The type of research a writer needs to complete when developing their characters will depend highly on the type of story they’re writing. However, I’m personally a big fan of using the Myers-Briggs Type Indicator as a tool for developing my characters’ personalities. I often take the free version of this personality test at 16personalities.com, answering each question from my characters’ points-of-view to better understand who they are and how they operate.
Now, we’ll guide you through tips on how to improve your character development to deliver the best experience to your readership.
Stay with us!
Tips on writing memorable characters in fiction
Check out these 8 awesome tips on how to write better characters. Below you’ll find a brief description and some excellent examples to help you understand the issue better.
Let’s blow this pop stand!
Character development tip 1: Set motivation and goals
Your protagonist’s motivation, goals, and mission are basically the reason you’re writing the story. Without clearly stating why the events occur and what factors the hero is driven by, the whole plot will become too flat. As a result, the readers won’t relate to and fall in love with your novel and your characters. When developing a character’s goal, keep asking yourself, “what’s the point?”. Take a look at a few examples:
- Jay Gatsby from “The Great Gatsby” by F. Scott Fitzgerald wants to get back his beloved one.
- The characters from “The Sun Also Rises” by Ernest Hemingway want to find meaning and fulfilment in a postwar world.
- Lisbeth Salander from “The Girl with the Dragon Tattoo” by Stieg Larsson is seeking revenge.
Keep in mind: the character’s motivation is the reason why their goal exists. It would be best to describe what happened and how characters benefit from achieving their primary aim. Is it childhood trauma, a self-esteem issue, or a love situation?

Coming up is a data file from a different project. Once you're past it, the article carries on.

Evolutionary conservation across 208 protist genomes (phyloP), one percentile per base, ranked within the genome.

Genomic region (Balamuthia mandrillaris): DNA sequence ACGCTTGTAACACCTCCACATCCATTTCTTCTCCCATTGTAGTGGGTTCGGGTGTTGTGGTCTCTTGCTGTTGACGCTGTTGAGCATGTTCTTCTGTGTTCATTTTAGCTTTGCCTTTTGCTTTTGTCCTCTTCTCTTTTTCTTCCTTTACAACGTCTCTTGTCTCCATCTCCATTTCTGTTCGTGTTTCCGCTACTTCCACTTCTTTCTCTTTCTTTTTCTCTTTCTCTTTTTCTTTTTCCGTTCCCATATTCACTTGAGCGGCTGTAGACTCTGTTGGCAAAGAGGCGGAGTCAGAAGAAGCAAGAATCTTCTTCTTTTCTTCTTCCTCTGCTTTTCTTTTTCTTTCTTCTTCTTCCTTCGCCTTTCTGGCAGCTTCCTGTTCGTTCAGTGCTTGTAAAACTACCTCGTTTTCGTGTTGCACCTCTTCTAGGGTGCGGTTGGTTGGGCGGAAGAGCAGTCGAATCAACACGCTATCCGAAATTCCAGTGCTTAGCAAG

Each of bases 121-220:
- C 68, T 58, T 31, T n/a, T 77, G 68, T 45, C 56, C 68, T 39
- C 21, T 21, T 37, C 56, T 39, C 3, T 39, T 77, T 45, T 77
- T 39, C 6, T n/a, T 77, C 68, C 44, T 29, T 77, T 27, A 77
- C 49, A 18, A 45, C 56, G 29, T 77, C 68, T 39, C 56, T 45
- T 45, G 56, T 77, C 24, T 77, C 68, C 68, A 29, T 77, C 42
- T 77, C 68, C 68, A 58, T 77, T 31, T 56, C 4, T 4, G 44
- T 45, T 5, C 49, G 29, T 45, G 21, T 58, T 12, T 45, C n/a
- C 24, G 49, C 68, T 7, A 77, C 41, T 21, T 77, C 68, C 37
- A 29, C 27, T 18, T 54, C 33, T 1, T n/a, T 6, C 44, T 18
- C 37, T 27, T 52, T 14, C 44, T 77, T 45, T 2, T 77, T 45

Try asking yourself the following questions:
- Why is the objective important to the character?
- What events lead to this particular life goal?
- How difficult is it to achieve it?
- What are the problems the characters will encounter while trying to reach it?
- What will happen when they achieve the goal? And what if they don’t?
Character development tip 2: Nobody’s perfect
According to the experts, one of the most significant mistakes fiction authors make when developing their characters is making the protagonist too perfect. As simple as it is, to become real and believable, your character should have their Achilles heel. We’re all human and have our strengths, weaknesses, and skeletons in the closet. Guess what? Your fictional characters shouldn’t be an exception to that rule.
Think about the world-famous books for a second:
- Sherlock Holmes’s weakness is an obsession with solving the case no matter what, and his addiction to cigars and opium.
- The Little Prince is a bit too naive and helpless.
- The Wolf of Wall Street struggles to contain his lust for power.
Character development tip 3: Villains and morals
Now, let’s talk for a moment about your villains or antagonists. Sometimes authors get carried away in developing the protagonist and pay less attention to their opponents. Steer clear from this mistake. First of all, even though they might be pure evil and evoke a hostile reaction in readers, your villains should also have a soul and heart. Explain to the reader what exactly has made the antagonists commit the crimes. It’s best to elaborate on their twisted and wicked beliefs and ideas. Two perfect examples from the movie world:
- Magneto from “X-Men” whose origin story perfectly mirrors his current goals and views on race and discrimination.
- Darth Vader from “Star Wars”, a villain so iconic it survived decades prompting movies, fan fiction, endless dad jokes, and his own origin trilogy.
- Dolores Umbridge from “Harry Potter”, the oppression of everyday bureaucracy, referred to as the greatest make-believe villain to come along since Hannibal Lecter, by none other than Stephen King.
Character development tip 4: Your novel needs secondary characters
A similar rule applies to secondary characters. Sure, their main function is to help to develop the protagonists’ character better. But at the same time, all of your sidekicks should have a story of their own.
The great idea is to have the secondary characters contrasting with the main ones. This technique also helps to highlight the protagonist’s strong and weak character traits better. You’ll get to explore the morality and settings of your plot from different perspectives, which helps to get stronger pacing and pique the readers’ interest. At the same time, the secondary characters can provide emotional support, sarcastic or humorous additions to the story, or become a lead in one or two chapters and, let’s say, allowing the main hero to get them out of trouble.
The best example?
Give a round of applause to Hermione Granger, the brightest witch ever, from the “Harry Potter” series.
Character development tip 5: Create more conflict
We’ll be talking about your character’s conflict here. There are a few popular tropes, and most of the time, you’ll be concentrating on more than one conflict to develop the plot better.